Muntaha before

Muntaha after

Muntaha after

Mursaleen before edited

Mursleen before

Mursleen after

Mursleen after

Jennifer: A Smile 45 Years in the Making


It is true what they say; it’s never too late to start a new life. 45-year-old Jennifer says she lived a life of hardship and sadness until good fortune led her to Smile Train partner CoRSU Hospital in Katakwi, Uganda. It was a new smile a lifetime in the making.

Jennifer was the youngest of seven children and the only sibling born with a cleft lip and palate. Jennifer recalls her father trying to protect her from bullies growing up, but he did not always succeed, so she spent most of her time isolated at home. To make things worse, the family’s livestock was stolen and they were left destitute.


As much as her father wanted to provide his youngest daughter with a smile, he did not have enough money to take her to the hospital when she was young.  Jennifer had been referred to the regional hospital to repair her lip, but they could not afford the transportation to get there.

When Jennifer reached her 45th birthday, she was unmarried with no children. Her father had discouraged Jennifer from getting married because he felt she would be mistreated. All of her siblings were married and had moved away while Jennifer still lived at home. After Jennifer’s parents passed away, she was left to live all alone in their small house.

Her life changed the day a CoRSU representative found Jennifer and brought her to CoRSU hospital for her free Smile Train cleft surgery. Five months after her surgery, Jennifer’s self-esteem has improved greatly.  For those who saw her before surgery, it is difficult for them to believe she is the same woman.  Now she can eat well, is no longer ridiculed, and says she is ready to make the most of the second half of her life.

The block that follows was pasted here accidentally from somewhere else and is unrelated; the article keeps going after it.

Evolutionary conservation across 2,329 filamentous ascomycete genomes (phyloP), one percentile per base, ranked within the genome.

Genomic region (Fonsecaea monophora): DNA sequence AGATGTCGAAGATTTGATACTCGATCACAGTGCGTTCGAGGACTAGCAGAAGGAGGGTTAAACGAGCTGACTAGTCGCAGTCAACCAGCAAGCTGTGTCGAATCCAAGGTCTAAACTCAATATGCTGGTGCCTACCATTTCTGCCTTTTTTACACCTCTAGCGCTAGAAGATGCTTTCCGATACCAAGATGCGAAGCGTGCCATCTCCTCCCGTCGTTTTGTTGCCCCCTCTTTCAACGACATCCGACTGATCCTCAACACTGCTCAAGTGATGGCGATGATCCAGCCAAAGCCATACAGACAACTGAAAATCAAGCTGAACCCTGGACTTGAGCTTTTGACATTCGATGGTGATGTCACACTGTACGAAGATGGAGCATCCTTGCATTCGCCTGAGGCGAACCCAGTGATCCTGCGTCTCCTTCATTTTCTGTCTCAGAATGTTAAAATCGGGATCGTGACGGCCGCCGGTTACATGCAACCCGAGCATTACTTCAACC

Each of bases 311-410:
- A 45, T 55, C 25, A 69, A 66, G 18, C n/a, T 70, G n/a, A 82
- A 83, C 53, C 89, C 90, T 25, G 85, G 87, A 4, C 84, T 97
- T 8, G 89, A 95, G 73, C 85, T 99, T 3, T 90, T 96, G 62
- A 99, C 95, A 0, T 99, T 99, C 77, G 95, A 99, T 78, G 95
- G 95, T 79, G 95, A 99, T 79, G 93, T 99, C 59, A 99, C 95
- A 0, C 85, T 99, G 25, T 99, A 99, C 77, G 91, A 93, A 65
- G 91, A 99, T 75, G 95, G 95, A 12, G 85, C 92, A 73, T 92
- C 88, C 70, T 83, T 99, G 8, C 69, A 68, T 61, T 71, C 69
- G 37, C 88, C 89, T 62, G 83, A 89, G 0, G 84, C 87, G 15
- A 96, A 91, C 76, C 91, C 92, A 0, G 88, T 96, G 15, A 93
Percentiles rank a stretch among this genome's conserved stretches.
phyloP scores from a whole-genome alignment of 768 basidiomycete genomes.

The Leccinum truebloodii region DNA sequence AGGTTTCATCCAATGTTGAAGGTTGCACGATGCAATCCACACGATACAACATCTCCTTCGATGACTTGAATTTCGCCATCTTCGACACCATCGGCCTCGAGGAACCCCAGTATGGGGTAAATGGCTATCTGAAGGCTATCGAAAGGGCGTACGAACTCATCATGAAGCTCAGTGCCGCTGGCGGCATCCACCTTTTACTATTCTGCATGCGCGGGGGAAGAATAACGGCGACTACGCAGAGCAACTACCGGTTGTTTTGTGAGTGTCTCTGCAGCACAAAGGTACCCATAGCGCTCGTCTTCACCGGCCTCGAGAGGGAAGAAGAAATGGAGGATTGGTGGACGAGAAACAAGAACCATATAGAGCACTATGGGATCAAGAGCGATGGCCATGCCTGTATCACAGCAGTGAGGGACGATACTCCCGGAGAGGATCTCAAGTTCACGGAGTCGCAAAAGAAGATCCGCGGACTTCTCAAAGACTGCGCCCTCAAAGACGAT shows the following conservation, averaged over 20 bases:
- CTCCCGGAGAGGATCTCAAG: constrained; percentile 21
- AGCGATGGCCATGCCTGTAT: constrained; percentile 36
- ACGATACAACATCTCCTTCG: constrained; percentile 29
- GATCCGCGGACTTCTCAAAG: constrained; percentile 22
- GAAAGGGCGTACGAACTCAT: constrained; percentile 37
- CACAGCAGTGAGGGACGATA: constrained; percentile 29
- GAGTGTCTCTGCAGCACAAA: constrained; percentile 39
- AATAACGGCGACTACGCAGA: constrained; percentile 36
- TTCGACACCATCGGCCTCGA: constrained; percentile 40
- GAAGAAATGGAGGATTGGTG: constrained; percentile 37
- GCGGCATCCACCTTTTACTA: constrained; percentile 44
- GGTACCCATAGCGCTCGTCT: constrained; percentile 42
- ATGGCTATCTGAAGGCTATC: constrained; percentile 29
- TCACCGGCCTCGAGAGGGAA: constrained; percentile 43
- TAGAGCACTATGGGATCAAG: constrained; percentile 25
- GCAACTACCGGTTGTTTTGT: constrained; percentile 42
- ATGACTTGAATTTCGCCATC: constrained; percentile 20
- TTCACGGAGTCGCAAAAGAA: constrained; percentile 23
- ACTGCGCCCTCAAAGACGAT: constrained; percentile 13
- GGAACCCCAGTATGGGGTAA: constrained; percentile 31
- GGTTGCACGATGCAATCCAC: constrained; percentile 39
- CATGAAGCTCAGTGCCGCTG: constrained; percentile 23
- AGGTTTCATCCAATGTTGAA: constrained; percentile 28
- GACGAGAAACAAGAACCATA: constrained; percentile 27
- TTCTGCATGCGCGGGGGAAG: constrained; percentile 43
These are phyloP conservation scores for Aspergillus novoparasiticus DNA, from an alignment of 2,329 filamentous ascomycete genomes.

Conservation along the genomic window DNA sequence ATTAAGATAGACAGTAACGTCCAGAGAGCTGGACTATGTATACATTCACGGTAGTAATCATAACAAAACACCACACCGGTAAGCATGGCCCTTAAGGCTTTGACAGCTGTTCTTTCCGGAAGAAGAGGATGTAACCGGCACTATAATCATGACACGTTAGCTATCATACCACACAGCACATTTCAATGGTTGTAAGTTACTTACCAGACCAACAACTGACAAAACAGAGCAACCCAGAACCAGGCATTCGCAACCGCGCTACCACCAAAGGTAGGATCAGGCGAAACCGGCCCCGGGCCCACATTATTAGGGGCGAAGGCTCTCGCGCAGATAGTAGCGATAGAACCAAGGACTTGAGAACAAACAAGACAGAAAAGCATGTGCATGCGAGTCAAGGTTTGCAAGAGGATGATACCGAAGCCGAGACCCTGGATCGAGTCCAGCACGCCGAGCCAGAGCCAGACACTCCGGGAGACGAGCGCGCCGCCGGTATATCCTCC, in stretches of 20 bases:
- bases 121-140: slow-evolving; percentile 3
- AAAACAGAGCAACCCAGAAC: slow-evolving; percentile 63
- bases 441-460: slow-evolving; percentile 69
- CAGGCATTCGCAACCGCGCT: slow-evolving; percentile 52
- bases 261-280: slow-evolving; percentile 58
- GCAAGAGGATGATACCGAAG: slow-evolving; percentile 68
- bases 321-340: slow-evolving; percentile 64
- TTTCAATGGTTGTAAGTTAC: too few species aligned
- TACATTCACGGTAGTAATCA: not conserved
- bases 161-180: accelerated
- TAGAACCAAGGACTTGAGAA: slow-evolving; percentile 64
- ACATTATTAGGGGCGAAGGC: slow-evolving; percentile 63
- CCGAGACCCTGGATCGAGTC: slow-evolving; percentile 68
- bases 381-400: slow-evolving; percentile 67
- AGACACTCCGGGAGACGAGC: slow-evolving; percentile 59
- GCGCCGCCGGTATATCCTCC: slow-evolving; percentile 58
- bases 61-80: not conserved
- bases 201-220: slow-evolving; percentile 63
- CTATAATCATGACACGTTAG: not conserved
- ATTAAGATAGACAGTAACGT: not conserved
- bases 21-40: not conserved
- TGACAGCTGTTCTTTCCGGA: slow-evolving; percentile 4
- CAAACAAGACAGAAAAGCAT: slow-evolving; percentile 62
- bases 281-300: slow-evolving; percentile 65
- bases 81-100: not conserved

Disappeared From the Face of the Earth

Goizom's story

Goizom Danza Maleguidjeo’s name translates to “disappeared from the face of the Earth” in her native language in Cameroon. Unfortunately for Goizom, this is not far off from how she spent her childhood. She could not attend school or play with other children her age because of the fear from local parents in her village that she would bewitch their children.

It is a tradition in Goizom’s Mafa tribe for families to send their first daughter into marriage when they turn 16, but this was not the case for Goizom. At age 18, she still lived at home with no suitor, or any friends to talk to. The men in her village believed that since Goizom was born with a cleft, all of her future children would have clefts as well.

Goizom’s life changed one day when a Smile Train community worker came to her village. When the community worker announced that Smile Train helps provide free surgery for children with clefts, Goizom couldn’t believe the news. She knew her parents could not afford the financial cost of a surgery to fix her cleft and she had given up on her dream of having her cleft repaired a long time ago.